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An exploratory multi-case study of the health and wellbeing needs, relationships and experiences of health and social care service users and the people who support them at home in a regional area of Scotland.

Henderson, Louise Claire

Authors



Contributors

Heather Bain
Supervisor

Elaine Allan
Supervisor

Abstract

The aim of this research was to explore the health and wellbeing needs, relationships, and experiences of Health and Social Care (HSC) Service Users and the people who support them at home, in a regional area of Scotland. Current United Kingdom legislation sets a precedence of person-centred HSC that meets the health and wellbeing needs of Service Users and their families through improved experiences. Despite this, current research in the field focuses on evaluation of services and models of integrated HSC, with fewer studies investigating person-centred experiences and needs of people who use HSC. This qualitative multi-case study was designed with HSC key stakeholders. Eighteen participants were recruited across three participant groups: Service User [n=6]; Informal Carer [n=5]; HSC staff [n=7]. Service Users identified an Informal carer and HSC staff member to take part with them, creating a 'case' [n=7]. Qualitative data were collected via semi-structured interviews (December 2019 – March 2020) and principles of interpretive thematic analysis were employed to synthesise data and findings. The study found that supportive relationships and interpersonal connections were instrumental in helping all participant groups to feel able to cope with their changing HSC needs and roles, promoting reassurance, information sharing and reduced anxiety. When these connections and relationships were lacking, it negatively impacted upon Service Users' experiences of HSC. Service Users and Informal Carers wanted to connect with their local communities for support. These connections appeared more cohesive and collaborative than those with statutory NHS and Local Authority services because of their personal connections with individual community members. Supportive relationships within a community were instrumental in meeting the HSC needs of their individual members. The support that statutory services provided did not always meet the needs of the people who were accessing or providing it, and they were not always aware of the support that communities provided. This study offers insight into indicators for improved HSC. Findings suggest a need to adopt Person-centred, Relationship-based HSC to encourage meaningful connections and improve experiences of accessing and providing HSC. Co-produced, community-driven services that meet the needs of the people who use them, as defined by those people themselves, should be encouraged.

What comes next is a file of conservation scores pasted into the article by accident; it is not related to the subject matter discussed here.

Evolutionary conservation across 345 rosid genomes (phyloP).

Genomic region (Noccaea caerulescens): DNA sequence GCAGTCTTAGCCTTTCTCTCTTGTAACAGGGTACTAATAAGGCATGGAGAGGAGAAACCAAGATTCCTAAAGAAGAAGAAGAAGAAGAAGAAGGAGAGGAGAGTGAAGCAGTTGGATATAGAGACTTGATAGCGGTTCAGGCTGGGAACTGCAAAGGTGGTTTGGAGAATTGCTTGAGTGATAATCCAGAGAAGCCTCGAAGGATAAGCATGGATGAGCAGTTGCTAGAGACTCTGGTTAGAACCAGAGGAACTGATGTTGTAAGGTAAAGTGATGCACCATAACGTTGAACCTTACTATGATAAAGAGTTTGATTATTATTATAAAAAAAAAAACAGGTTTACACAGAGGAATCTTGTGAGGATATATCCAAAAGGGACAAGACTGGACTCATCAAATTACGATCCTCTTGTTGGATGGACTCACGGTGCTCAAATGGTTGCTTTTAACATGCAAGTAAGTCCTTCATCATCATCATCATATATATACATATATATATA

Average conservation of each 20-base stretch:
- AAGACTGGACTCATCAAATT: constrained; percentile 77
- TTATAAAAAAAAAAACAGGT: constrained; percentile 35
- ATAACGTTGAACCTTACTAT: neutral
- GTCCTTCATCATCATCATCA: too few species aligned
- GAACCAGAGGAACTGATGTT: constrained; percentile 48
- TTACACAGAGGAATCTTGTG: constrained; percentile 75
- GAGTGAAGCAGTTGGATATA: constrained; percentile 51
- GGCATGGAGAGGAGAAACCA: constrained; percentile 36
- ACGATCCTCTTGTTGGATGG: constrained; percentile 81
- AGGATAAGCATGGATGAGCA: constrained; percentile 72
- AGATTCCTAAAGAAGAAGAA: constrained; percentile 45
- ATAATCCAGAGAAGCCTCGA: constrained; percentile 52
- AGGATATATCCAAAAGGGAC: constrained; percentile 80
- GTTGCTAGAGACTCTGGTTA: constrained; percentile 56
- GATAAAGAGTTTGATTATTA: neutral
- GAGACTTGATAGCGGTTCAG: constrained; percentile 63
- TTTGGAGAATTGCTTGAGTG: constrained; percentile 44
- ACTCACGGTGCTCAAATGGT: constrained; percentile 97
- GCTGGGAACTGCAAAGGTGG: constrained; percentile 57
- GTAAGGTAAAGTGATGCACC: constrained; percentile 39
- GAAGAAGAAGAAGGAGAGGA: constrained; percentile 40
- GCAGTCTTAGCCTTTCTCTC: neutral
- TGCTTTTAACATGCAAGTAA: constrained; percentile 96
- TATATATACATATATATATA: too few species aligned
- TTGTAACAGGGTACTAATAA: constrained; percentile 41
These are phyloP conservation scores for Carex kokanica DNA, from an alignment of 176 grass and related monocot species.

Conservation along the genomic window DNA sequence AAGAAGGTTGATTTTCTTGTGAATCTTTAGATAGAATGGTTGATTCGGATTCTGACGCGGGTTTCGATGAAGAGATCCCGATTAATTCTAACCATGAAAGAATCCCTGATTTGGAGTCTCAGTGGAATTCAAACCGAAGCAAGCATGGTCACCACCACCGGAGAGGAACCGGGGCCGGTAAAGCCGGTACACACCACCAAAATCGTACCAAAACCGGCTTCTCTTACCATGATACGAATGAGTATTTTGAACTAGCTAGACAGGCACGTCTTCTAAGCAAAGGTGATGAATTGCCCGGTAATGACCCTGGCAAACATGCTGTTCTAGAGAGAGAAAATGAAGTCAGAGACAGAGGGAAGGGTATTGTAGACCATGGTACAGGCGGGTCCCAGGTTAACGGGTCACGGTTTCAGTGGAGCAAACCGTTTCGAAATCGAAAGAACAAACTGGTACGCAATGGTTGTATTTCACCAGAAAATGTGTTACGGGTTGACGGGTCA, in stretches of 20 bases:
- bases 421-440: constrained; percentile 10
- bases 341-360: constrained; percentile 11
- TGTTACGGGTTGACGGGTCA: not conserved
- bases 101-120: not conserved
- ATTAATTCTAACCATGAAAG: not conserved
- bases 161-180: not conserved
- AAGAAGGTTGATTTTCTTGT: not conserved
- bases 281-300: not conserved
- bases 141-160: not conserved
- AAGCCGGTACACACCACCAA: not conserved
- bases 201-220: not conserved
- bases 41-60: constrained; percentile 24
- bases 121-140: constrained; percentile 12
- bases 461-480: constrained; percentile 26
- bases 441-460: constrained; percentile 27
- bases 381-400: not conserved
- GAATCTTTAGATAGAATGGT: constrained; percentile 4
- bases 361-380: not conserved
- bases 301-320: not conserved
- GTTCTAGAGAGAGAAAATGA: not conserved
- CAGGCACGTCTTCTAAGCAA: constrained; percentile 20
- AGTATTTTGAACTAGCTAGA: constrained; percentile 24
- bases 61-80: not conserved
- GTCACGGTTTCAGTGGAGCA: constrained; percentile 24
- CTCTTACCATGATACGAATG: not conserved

Citation

HENDERSON, L.C. 2022. An exploratory multi-case study of the health and wellbeing needs, relationships and experiences of health and social care service users and the people who support them at home in a regional area of Scotland. Robert Gordon University, PhD thesis. Hosted on OpenAIR [online]. Available from: https://doi.org/10.48526/rgu-wt-1677988

Thesis Type Thesis
Deposit Date Jun 1, 2022
Publicly Available Date Jun 1, 2022
DOI https://doi.org/10.48526/rgu-wt-1677988
Keywords Community health services; Health services; Patient-centred care; Person-centred care; Scotland
Public URL https://rgu-repository.worktribe.com/output/1677988

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